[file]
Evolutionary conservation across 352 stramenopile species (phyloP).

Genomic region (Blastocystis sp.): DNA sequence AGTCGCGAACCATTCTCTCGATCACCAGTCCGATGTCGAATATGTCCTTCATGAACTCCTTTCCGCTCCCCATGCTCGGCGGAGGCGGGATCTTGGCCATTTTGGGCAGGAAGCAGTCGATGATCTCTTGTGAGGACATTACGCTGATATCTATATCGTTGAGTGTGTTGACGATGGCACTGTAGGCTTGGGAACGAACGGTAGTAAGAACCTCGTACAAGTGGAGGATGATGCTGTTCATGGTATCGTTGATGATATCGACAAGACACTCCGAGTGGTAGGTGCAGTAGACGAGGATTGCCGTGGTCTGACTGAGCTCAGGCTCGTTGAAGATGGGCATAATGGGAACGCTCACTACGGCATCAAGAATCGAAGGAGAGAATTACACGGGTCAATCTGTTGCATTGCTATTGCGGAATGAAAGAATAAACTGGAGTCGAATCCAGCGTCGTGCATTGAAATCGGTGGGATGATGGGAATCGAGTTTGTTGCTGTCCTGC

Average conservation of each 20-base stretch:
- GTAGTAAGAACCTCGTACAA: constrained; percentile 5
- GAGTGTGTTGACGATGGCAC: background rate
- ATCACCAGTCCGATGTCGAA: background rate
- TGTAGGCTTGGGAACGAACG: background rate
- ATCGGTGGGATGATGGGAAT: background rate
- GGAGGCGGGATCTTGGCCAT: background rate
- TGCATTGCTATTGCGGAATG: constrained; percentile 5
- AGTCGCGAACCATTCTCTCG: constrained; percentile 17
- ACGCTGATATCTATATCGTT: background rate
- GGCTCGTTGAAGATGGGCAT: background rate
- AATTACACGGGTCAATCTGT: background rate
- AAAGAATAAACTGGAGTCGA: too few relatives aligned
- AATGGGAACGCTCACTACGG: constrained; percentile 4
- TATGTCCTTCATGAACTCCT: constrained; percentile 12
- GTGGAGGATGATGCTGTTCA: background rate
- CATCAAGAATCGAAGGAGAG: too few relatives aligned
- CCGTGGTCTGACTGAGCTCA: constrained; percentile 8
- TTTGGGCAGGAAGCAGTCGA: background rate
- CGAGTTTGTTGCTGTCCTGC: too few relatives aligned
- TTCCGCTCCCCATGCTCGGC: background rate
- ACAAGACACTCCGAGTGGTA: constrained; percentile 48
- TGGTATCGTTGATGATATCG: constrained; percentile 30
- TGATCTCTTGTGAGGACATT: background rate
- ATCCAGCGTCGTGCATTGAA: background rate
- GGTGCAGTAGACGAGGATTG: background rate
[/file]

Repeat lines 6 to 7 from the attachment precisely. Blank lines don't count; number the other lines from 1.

- ATCACCAGTCCGATGTCGAA: background rate
- TGTAGGCTTGGGAACGAACG: background rate